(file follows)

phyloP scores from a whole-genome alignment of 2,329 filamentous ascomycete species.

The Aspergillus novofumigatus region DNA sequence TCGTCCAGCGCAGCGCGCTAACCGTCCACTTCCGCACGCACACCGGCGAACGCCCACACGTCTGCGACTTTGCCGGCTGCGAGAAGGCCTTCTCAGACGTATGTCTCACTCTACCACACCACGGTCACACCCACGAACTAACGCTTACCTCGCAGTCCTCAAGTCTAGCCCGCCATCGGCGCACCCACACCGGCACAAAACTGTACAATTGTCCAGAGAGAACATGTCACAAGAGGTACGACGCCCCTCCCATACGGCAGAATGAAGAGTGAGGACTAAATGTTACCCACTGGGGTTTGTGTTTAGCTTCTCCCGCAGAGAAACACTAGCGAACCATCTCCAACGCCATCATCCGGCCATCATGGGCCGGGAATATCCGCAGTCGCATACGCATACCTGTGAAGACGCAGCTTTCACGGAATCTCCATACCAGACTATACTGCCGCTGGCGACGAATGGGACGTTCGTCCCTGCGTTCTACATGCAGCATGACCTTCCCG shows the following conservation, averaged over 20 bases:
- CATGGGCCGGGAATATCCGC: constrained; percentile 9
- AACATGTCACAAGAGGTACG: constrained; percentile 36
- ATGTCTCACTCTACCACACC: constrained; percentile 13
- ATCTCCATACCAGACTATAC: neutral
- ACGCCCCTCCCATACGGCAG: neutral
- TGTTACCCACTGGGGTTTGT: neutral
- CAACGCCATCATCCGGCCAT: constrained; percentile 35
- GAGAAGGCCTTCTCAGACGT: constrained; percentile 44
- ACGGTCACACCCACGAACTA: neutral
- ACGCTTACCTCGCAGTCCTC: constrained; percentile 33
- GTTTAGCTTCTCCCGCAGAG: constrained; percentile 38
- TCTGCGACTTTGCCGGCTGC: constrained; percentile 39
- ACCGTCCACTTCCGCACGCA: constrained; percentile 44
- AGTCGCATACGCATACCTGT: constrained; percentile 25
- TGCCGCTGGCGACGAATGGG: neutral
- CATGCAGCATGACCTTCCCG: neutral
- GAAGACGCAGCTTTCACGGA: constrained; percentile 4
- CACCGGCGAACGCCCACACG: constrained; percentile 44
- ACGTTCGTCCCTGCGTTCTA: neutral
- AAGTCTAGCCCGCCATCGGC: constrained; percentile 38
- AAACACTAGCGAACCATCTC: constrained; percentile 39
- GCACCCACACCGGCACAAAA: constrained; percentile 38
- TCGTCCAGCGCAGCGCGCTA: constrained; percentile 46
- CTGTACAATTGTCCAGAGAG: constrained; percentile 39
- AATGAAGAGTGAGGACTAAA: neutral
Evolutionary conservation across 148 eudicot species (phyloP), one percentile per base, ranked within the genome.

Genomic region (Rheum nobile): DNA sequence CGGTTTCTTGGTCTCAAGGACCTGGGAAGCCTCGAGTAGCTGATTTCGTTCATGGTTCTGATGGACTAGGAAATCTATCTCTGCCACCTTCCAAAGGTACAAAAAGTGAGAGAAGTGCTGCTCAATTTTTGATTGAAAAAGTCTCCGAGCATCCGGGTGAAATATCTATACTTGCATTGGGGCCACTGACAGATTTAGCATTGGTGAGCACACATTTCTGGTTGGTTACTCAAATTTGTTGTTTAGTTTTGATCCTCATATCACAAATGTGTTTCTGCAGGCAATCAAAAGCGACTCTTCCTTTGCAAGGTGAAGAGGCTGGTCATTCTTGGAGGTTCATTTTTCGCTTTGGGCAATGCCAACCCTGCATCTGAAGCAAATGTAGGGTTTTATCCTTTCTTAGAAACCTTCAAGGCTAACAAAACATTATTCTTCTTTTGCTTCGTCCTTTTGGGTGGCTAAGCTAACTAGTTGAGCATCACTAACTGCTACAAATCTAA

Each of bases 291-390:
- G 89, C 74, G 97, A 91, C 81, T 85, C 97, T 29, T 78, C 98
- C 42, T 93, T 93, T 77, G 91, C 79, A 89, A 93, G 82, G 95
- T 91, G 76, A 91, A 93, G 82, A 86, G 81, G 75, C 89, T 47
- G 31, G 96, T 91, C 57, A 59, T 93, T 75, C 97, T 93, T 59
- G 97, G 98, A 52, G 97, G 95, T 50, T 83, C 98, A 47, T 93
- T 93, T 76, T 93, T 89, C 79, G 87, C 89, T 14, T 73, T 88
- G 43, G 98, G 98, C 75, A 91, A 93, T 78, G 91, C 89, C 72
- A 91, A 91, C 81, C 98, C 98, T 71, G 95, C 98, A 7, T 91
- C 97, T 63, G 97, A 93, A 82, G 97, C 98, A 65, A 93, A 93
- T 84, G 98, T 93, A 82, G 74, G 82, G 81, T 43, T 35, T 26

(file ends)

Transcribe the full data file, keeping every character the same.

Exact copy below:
phyloP scores from a whole-genome alignment of 2,329 filamentous ascomycete species.

The Aspergillus novofumigatus region DNA sequence TCGTCCAGCGCAGCGCGCTAACCGTCCACTTCCGCACGCACACCGGCGAACGCCCACACGTCTGCGACTTTGCCGGCTGCGAGAAGGCCTTCTCAGACGTATGTCTCACTCTACCACACCACGGTCACACCCACGAACTAACGCTTACCTCGCAGTCCTCAAGTCTAGCCCGCCATCGGCGCACCCACACCGGCACAAAACTGTACAATTGTCCAGAGAGAACATGTCACAAGAGGTACGACGCCCCTCCCATACGGCAGAATGAAGAGTGAGGACTAAATGTTACCCACTGGGGTTTGTGTTTAGCTTCTCCCGCAGAGAAACACTAGCGAACCATCTCCAACGCCATCATCCGGCCATCATGGGCCGGGAATATCCGCAGTCGCATACGCATACCTGTGAAGACGCAGCTTTCACGGAATCTCCATACCAGACTATACTGCCGCTGGCGACGAATGGGACGTTCGTCCCTGCGTTCTACATGCAGCATGACCTTCCCG shows the following conservation, averaged over 20 bases:
- CATGGGCCGGGAATATCCGC: constrained; percentile 9
- AACATGTCACAAGAGGTACG: constrained; percentile 36
- ATGTCTCACTCTACCACACC: constrained; percentile 13
- ATCTCCATACCAGACTATAC: neutral
- ACGCCCCTCCCATACGGCAG: neutral
- TGTTACCCACTGGGGTTTGT: neutral
- CAACGCCATCATCCGGCCAT: constrained; percentile 35
- GAGAAGGCCTTCTCAGACGT: constrained; percentile 44
- ACGGTCACACCCACGAACTA: neutral
- ACGCTTACCTCGCAGTCCTC: constrained; percentile 33
- GTTTAGCTTCTCCCGCAGAG: constrained; percentile 38
- TCTGCGACTTTGCCGGCTGC: constrained; percentile 39
- ACCGTCCACTTCCGCACGCA: constrained; percentile 44
- AGTCGCATACGCATACCTGT: constrained; percentile 25
- TGCCGCTGGCGACGAATGGG: neutral
- CATGCAGCATGACCTTCCCG: neutral
- GAAGACGCAGCTTTCACGGA: constrained; percentile 4
- CACCGGCGAACGCCCACACG: constrained; percentile 44
- ACGTTCGTCCCTGCGTTCTA: neutral
- AAGTCTAGCCCGCCATCGGC: constrained; percentile 38
- AAACACTAGCGAACCATCTC: constrained; percentile 39
- GCACCCACACCGGCACAAAA: constrained; percentile 38
- TCGTCCAGCGCAGCGCGCTA: constrained; percentile 46
- CTGTACAATTGTCCAGAGAG: constrained; percentile 39
- AATGAAGAGTGAGGACTAAA: neutral
Evolutionary conservation across 148 eudicot species (phyloP), one percentile per base, ranked within the genome.

Genomic region (Rheum nobile): DNA sequence CGGTTTCTTGGTCTCAAGGACCTGGGAAGCCTCGAGTAGCTGATTTCGTTCATGGTTCTGATGGACTAGGAAATCTATCTCTGCCACCTTCCAAAGGTACAAAAAGTGAGAGAAGTGCTGCTCAATTTTTGATTGAAAAAGTCTCCGAGCATCCGGGTGAAATATCTATACTTGCATTGGGGCCACTGACAGATTTAGCATTGGTGAGCACACATTTCTGGTTGGTTACTCAAATTTGTTGTTTAGTTTTGATCCTCATATCACAAATGTGTTTCTGCAGGCAATCAAAAGCGACTCTTCCTTTGCAAGGTGAAGAGGCTGGTCATTCTTGGAGGTTCATTTTTCGCTTTGGGCAATGCCAACCCTGCATCTGAAGCAAATGTAGGGTTTTATCCTTTCTTAGAAACCTTCAAGGCTAACAAAACATTATTCTTCTTTTGCTTCGTCCTTTTGGGTGGCTAAGCTAACTAGTTGAGCATCACTAACTGCTACAAATCTAA

Each of bases 291-390:
- G 89, C 74, G 97, A 91, C 81, T 85, C 97, T 29, T 78, C 98
- C 42, T 93, T 93, T 77, G 91, C 79, A 89, A 93, G 82, G 95
- T 91, G 76, A 91, A 93, G 82, A 86, G 81, G 75, C 89, T 47
- G 31, G 96, T 91, C 57, A 59, T 93, T 75, C 97, T 93, T 59
- G 97, G 98, A 52, G 97, G 95, T 50, T 83, C 98, A 47, T 93
- T 93, T 76, T 93, T 89, C 79, G 87, C 89, T 14, T 73, T 88
- G 43, G 98, G 98, C 75, A 91, A 93, T 78, G 91, C 89, C 72
- A 91, A 91, C 81, C 98, C 98, T 71, G 95, C 98, A 7, T 91
- C 97, T 63, G 97, A 93, A 82, G 97, C 98, A 65, A 93, A 93
- T 84, G 98, T 93, A 82, G 74, G 82, G 81, T 43, T 35, T 26